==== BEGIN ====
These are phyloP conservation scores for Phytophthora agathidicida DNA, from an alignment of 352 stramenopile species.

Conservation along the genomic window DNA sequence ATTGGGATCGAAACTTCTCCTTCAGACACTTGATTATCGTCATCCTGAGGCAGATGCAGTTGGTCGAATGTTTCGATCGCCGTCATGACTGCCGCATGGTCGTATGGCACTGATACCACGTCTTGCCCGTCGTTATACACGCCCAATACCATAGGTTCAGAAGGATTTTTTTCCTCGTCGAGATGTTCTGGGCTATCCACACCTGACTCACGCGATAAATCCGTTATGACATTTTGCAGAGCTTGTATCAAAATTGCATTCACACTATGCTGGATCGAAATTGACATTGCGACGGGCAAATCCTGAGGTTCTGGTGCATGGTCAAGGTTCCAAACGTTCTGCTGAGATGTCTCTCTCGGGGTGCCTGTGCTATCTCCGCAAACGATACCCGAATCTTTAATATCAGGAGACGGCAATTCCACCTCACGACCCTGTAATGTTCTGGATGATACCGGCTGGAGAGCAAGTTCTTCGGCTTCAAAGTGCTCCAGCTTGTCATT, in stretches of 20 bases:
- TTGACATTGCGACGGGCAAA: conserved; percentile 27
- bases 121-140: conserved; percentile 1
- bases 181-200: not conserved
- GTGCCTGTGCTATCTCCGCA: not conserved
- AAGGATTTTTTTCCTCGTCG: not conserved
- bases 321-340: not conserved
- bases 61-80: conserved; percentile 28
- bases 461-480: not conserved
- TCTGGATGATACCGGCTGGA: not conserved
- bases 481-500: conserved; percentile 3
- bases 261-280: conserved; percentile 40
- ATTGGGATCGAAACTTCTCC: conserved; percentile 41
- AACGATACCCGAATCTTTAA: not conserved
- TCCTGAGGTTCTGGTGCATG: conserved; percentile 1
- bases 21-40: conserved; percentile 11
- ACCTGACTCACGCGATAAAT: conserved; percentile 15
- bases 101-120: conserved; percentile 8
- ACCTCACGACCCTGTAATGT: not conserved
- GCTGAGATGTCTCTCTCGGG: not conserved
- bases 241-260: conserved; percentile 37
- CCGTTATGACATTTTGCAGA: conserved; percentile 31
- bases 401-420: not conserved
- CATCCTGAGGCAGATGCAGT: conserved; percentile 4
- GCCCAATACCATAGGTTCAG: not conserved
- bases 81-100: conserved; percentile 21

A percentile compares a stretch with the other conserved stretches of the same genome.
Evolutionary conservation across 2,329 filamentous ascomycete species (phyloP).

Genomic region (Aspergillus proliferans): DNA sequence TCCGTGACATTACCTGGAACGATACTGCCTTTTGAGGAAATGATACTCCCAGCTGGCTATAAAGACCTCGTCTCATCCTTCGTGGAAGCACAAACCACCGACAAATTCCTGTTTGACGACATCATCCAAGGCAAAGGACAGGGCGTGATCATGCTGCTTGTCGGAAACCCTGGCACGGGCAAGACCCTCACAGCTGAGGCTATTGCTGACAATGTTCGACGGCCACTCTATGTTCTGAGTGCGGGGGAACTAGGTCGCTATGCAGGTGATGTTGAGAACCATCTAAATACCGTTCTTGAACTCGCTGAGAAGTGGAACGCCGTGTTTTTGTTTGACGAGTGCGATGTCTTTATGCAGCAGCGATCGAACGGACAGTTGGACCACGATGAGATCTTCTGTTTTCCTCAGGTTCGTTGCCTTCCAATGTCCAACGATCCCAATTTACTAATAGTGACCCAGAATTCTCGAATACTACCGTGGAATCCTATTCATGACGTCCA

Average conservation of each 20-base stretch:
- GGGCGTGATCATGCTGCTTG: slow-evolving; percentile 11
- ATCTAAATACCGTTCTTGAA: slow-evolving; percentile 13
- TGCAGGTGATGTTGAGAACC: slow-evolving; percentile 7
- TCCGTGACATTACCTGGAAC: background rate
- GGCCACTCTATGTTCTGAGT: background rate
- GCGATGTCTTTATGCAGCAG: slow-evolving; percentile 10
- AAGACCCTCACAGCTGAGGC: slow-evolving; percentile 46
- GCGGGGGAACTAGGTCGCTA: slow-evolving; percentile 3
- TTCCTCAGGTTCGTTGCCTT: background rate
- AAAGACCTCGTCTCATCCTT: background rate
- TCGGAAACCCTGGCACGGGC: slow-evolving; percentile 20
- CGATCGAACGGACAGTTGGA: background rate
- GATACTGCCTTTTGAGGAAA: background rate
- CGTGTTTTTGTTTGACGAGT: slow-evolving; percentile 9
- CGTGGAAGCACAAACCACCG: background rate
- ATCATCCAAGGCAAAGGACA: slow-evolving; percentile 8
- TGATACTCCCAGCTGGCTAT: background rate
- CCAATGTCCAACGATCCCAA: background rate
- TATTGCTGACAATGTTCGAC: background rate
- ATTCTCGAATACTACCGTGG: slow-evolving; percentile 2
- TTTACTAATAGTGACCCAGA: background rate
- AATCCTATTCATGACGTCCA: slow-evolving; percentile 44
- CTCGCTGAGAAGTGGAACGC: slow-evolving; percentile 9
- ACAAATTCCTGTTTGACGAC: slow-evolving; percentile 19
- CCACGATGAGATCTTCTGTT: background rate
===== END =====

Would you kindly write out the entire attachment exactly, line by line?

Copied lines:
These are phyloP conservation scores for Phytophthora agathidicida DNA, from an alignment of 352 stramenopile species.

Conservation along the genomic window DNA sequence ATTGGGATCGAAACTTCTCCTTCAGACACTTGATTATCGTCATCCTGAGGCAGATGCAGTTGGTCGAATGTTTCGATCGCCGTCATGACTGCCGCATGGTCGTATGGCACTGATACCACGTCTTGCCCGTCGTTATACACGCCCAATACCATAGGTTCAGAAGGATTTTTTTCCTCGTCGAGATGTTCTGGGCTATCCACACCTGACTCACGCGATAAATCCGTTATGACATTTTGCAGAGCTTGTATCAAAATTGCATTCACACTATGCTGGATCGAAATTGACATTGCGACGGGCAAATCCTGAGGTTCTGGTGCATGGTCAAGGTTCCAAACGTTCTGCTGAGATGTCTCTCTCGGGGTGCCTGTGCTATCTCCGCAAACGATACCCGAATCTTTAATATCAGGAGACGGCAATTCCACCTCACGACCCTGTAATGTTCTGGATGATACCGGCTGGAGAGCAAGTTCTTCGGCTTCAAAGTGCTCCAGCTTGTCATT, in stretches of 20 bases:
- TTGACATTGCGACGGGCAAA: conserved; percentile 27
- bases 121-140: conserved; percentile 1
- bases 181-200: not conserved
- GTGCCTGTGCTATCTCCGCA: not conserved
- AAGGATTTTTTTCCTCGTCG: not conserved
- bases 321-340: not conserved
- bases 61-80: conserved; percentile 28
- bases 461-480: not conserved
- TCTGGATGATACCGGCTGGA: not conserved
- bases 481-500: conserved; percentile 3
- bases 261-280: conserved; percentile 40
- ATTGGGATCGAAACTTCTCC: conserved; percentile 41
- AACGATACCCGAATCTTTAA: not conserved
- TCCTGAGGTTCTGGTGCATG: conserved; percentile 1
- bases 21-40: conserved; percentile 11
- ACCTGACTCACGCGATAAAT: conserved; percentile 15
- bases 101-120: conserved; percentile 8
- ACCTCACGACCCTGTAATGT: not conserved
- GCTGAGATGTCTCTCTCGGG: not conserved
- bases 241-260: conserved; percentile 37
- CCGTTATGACATTTTGCAGA: conserved; percentile 31
- bases 401-420: not conserved
- CATCCTGAGGCAGATGCAGT: conserved; percentile 4
- GCCCAATACCATAGGTTCAG: not conserved
- bases 81-100: conserved; percentile 21

A percentile compares a stretch with the other conserved stretches of the same genome.
Evolutionary conservation across 2,329 filamentous ascomycete species (phyloP).

Genomic region (Aspergillus proliferans): DNA sequence TCCGTGACATTACCTGGAACGATACTGCCTTTTGAGGAAATGATACTCCCAGCTGGCTATAAAGACCTCGTCTCATCCTTCGTGGAAGCACAAACCACCGACAAATTCCTGTTTGACGACATCATCCAAGGCAAAGGACAGGGCGTGATCATGCTGCTTGTCGGAAACCCTGGCACGGGCAAGACCCTCACAGCTGAGGCTATTGCTGACAATGTTCGACGGCCACTCTATGTTCTGAGTGCGGGGGAACTAGGTCGCTATGCAGGTGATGTTGAGAACCATCTAAATACCGTTCTTGAACTCGCTGAGAAGTGGAACGCCGTGTTTTTGTTTGACGAGTGCGATGTCTTTATGCAGCAGCGATCGAACGGACAGTTGGACCACGATGAGATCTTCTGTTTTCCTCAGGTTCGTTGCCTTCCAATGTCCAACGATCCCAATTTACTAATAGTGACCCAGAATTCTCGAATACTACCGTGGAATCCTATTCATGACGTCCA

Average conservation of each 20-base stretch:
- GGGCGTGATCATGCTGCTTG: slow-evolving; percentile 11
- ATCTAAATACCGTTCTTGAA: slow-evolving; percentile 13
- TGCAGGTGATGTTGAGAACC: slow-evolving; percentile 7
- TCCGTGACATTACCTGGAAC: background rate
- GGCCACTCTATGTTCTGAGT: background rate
- GCGATGTCTTTATGCAGCAG: slow-evolving; percentile 10
- AAGACCCTCACAGCTGAGGC: slow-evolving; percentile 46
- GCGGGGGAACTAGGTCGCTA: slow-evolving; percentile 3
- TTCCTCAGGTTCGTTGCCTT: background rate
- AAAGACCTCGTCTCATCCTT: background rate
- TCGGAAACCCTGGCACGGGC: slow-evolving; percentile 20
- CGATCGAACGGACAGTTGGA: background rate
- GATACTGCCTTTTGAGGAAA: background rate
- CGTGTTTTTGTTTGACGAGT: slow-evolving; percentile 9
- CGTGGAAGCACAAACCACCG: background rate
- ATCATCCAAGGCAAAGGACA: slow-evolving; percentile 8
- TGATACTCCCAGCTGGCTAT: background rate
- CCAATGTCCAACGATCCCAA: background rate
- TATTGCTGACAATGTTCGAC: background rate
- ATTCTCGAATACTACCGTGG: slow-evolving; percentile 2
- TTTACTAATAGTGACCCAGA: background rate
- AATCCTATTCATGACGTCCA: slow-evolving; percentile 44
- CTCGCTGAGAAGTGGAACGC: slow-evolving; percentile 9
- ACAAATTCCTGTTTGACGAC: slow-evolving; percentile 19
- CCACGATGAGATCTTCTGTT: background rate